Diamond industry analalist Avi Krawitz takes stock of last week's Diamond, Gem & Pearl Show in Hong Kong, as many in the industry were looking to the event for telltale signals of the prevalent mood in early 2017. All reports from the show have been positive, "as Chinese jewelers were looking for goods after being absent from the market for some time", and it was clearly a buyers' market, says Krawitz. "Suppliers took the opportunity to reduce stock and generate some cash flow, and they were therefore prepared to accept offers at slightly higher discounts in certain categories," he writes, and while, "the first quarter is supposed to be an upbeat period for diamond dealers ... inventory replenishment hasn’t yet happened in a significant way, there was sufficient activity at the show to inspire optimism about the short term." Krawitz identifies five trends to be aware of as we move forward after the show.
1. Retailers Don’t Want to Overstock: jewelers are reducing inventory and taking more goods on memo, he notes, citing over-enthusiatic expansion on the Chinese market let to the purchase of too much stock for all the new stores, but demand never met supply. "Jewelers have consequently been working through excess stock and only replacing what they need," he writes. Stéphane Fischler, president of the Antwerp World Diamond Centre (AWDC), note, "There’s been a clear destocking trend among the major jewelry retailers", adding that, "Dealers, meanwhile, are [for now] focused on moving greater volume, rather than maintaining their prices."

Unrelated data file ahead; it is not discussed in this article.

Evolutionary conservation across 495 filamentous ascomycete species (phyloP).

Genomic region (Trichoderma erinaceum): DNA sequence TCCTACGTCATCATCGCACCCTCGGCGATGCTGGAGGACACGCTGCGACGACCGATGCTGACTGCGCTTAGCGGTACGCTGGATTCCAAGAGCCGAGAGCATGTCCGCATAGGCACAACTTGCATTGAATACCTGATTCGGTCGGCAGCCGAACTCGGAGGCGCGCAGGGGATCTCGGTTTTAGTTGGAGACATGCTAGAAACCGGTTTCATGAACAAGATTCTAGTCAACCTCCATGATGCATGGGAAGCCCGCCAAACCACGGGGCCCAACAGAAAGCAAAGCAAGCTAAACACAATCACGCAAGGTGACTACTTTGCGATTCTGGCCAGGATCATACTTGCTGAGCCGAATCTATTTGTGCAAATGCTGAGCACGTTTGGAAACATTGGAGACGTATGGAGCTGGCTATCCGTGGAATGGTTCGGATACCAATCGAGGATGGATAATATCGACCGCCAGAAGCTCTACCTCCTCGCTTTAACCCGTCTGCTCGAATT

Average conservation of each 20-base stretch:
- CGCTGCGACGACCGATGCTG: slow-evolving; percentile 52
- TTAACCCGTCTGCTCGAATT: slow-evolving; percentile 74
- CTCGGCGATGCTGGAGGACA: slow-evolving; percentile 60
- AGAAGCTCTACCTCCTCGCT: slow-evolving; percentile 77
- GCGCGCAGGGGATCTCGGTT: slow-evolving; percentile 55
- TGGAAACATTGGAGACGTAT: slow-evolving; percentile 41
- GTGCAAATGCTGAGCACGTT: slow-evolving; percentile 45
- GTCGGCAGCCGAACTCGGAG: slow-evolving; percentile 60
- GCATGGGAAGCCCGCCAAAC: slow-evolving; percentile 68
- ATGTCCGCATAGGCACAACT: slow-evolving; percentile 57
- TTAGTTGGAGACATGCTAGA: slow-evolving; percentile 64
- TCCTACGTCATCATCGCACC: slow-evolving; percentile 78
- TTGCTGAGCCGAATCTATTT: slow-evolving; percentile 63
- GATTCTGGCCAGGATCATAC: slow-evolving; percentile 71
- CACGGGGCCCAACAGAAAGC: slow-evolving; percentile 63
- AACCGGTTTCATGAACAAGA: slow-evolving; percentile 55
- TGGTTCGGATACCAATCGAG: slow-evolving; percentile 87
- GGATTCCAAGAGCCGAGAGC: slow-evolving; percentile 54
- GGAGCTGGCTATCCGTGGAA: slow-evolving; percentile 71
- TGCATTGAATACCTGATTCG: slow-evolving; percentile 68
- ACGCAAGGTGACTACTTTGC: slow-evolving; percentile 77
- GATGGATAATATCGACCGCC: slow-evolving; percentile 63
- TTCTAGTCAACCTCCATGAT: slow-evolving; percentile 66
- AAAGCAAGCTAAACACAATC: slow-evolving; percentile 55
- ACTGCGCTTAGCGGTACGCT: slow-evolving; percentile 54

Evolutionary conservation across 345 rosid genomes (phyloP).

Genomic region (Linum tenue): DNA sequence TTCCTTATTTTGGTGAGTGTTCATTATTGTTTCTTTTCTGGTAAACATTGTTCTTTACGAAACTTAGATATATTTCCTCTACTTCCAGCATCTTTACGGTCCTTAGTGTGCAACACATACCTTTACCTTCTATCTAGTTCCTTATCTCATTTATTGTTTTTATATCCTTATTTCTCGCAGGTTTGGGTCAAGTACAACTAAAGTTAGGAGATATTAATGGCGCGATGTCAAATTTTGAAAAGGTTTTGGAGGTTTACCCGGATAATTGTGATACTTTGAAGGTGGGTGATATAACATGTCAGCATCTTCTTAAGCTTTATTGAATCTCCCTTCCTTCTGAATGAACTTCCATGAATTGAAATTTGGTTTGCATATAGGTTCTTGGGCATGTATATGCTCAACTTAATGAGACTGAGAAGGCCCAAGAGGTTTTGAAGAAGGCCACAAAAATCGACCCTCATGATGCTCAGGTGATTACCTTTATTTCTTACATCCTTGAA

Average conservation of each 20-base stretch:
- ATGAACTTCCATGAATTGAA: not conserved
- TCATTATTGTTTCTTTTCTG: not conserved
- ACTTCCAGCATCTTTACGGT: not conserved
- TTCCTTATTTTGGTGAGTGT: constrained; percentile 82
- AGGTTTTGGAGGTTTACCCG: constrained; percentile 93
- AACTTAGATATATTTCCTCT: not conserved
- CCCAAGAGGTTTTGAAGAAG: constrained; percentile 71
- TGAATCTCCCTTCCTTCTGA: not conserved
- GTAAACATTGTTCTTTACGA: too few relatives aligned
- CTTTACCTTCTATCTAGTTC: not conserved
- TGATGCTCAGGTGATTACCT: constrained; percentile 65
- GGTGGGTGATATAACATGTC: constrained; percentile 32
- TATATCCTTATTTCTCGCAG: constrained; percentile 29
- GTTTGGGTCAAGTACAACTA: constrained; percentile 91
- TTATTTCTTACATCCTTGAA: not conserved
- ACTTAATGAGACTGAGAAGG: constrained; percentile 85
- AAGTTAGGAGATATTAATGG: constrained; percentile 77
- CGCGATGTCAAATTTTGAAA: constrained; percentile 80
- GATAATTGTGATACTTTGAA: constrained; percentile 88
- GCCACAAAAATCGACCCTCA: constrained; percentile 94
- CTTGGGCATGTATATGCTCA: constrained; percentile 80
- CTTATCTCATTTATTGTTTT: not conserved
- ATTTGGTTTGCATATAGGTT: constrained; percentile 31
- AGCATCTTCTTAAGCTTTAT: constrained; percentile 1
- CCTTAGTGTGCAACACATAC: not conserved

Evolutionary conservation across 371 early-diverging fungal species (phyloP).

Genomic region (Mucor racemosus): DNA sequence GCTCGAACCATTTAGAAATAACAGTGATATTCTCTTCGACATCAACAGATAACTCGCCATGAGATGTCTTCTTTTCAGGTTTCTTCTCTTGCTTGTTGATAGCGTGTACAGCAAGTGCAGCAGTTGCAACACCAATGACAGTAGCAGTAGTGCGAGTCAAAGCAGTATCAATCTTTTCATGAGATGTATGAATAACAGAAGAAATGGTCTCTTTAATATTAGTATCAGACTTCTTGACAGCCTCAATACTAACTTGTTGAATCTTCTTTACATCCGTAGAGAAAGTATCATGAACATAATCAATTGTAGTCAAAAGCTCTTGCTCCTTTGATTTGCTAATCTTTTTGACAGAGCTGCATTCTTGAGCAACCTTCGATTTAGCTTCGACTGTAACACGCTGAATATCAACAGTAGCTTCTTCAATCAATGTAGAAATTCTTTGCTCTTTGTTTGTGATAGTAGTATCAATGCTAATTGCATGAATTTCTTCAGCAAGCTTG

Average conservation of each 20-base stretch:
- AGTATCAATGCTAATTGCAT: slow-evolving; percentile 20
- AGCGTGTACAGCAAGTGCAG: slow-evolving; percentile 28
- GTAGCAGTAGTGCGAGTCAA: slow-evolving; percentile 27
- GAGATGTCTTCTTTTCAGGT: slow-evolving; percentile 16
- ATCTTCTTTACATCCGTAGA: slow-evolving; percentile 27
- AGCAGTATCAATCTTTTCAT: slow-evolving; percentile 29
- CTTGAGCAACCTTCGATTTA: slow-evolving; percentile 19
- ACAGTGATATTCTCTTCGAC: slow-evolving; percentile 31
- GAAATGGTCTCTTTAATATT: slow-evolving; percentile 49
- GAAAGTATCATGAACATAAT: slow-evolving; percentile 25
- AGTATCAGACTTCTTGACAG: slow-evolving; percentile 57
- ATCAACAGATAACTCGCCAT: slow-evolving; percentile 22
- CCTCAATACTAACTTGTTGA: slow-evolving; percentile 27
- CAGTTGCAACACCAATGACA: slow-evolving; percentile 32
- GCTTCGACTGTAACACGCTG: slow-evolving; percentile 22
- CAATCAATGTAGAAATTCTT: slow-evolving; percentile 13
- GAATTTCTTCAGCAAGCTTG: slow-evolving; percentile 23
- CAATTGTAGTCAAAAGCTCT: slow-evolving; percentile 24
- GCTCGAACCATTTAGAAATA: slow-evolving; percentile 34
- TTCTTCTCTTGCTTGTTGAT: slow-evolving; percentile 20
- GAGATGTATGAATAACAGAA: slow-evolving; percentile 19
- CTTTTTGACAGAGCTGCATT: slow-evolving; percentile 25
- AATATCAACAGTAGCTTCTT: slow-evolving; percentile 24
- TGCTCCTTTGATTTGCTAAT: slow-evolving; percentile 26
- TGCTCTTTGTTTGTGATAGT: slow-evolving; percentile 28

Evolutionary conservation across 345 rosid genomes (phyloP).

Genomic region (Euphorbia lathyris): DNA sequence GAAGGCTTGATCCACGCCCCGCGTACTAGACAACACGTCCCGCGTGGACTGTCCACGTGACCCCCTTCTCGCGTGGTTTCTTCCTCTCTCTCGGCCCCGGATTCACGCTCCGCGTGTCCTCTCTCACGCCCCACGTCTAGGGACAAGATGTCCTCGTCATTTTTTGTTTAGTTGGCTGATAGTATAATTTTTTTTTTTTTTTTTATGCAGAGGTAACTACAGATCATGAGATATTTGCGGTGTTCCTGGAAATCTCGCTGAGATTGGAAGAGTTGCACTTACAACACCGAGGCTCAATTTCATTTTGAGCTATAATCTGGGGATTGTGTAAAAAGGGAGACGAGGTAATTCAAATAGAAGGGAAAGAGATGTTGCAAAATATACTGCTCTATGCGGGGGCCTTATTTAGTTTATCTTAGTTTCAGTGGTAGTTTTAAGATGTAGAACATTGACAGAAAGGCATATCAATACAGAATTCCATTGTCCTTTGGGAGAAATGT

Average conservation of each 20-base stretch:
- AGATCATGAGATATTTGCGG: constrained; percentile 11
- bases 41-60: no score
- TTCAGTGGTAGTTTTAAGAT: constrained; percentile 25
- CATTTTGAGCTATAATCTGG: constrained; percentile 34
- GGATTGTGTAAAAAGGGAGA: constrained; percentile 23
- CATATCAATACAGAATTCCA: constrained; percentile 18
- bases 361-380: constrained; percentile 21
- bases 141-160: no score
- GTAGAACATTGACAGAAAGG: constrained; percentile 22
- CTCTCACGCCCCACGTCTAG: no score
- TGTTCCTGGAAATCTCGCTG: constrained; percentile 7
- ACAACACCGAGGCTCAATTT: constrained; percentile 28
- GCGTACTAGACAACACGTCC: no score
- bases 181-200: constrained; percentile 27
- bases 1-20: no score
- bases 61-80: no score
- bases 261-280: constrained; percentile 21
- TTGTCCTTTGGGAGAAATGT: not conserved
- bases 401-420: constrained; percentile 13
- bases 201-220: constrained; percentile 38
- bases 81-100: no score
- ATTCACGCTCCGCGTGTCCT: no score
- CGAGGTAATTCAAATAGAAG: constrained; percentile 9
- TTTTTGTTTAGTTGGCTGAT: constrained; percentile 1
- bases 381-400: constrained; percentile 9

2. Jewelers are Shifting to Lower Price Points: "Jewelers are also replacing their higher-value inventory with lower-priced goods," Fischler noted. Vincent Yiu, a manager at Hong Kong-based diamond manufacturer Brilliant Trading Company, said, "larger jewelers are shifting to lower-end products, which are their fastest-selling items." Lower-level color and clarity are also in greater demand.
3. There’s a Cash Crunch in Asia: The yuan's depreciation against the dollar has led to lower budgets and margins, as wholesalers buy in U.S. dollars but sell in their local currency. "The bureaucracy involved in importing goods to China, and a 4-percent import duty on polished diamonds further limits their budgets, exhibitors observed."
4. Lab-Grown Diamond Suppliers Are More of a Presence: "There was a notable rise in suppliers of lab-grown diamonds exhibiting at the show," writes Krawitz. "Furthermore, lab-grown providers were positioned alongside natural diamond dealers." As Stéphane Fischler said, “This is an issue for us, as we don’t see it as the same product.” He adds, “In previous years, there’s been a clear separation between the lab-grown and natural diamond suppliers.”
5. The Trade-Show Business Model Has Peaked: "The Hong Kong show is a well-timed opportunity for dealers to tap demand after the Chinese New Year jewelry-selling season," writes Krawitz, "But diamantaires have acknowledged that there are simply too many shows on the calendar, and they are reassessing which ones are worth their while to attend." Jeremy Medding, owner of EMA Diamonds, states what many in the industry have been saying for a while now: "The show model has passed its peak in terms of generating new business and excitement,” Medding said. “Apart from the expense of your booth and staff flights and accommodation, there’s also a sizable inventory cost, as your goods are in transit for nearly two weeks around the event, and not available in other centers.”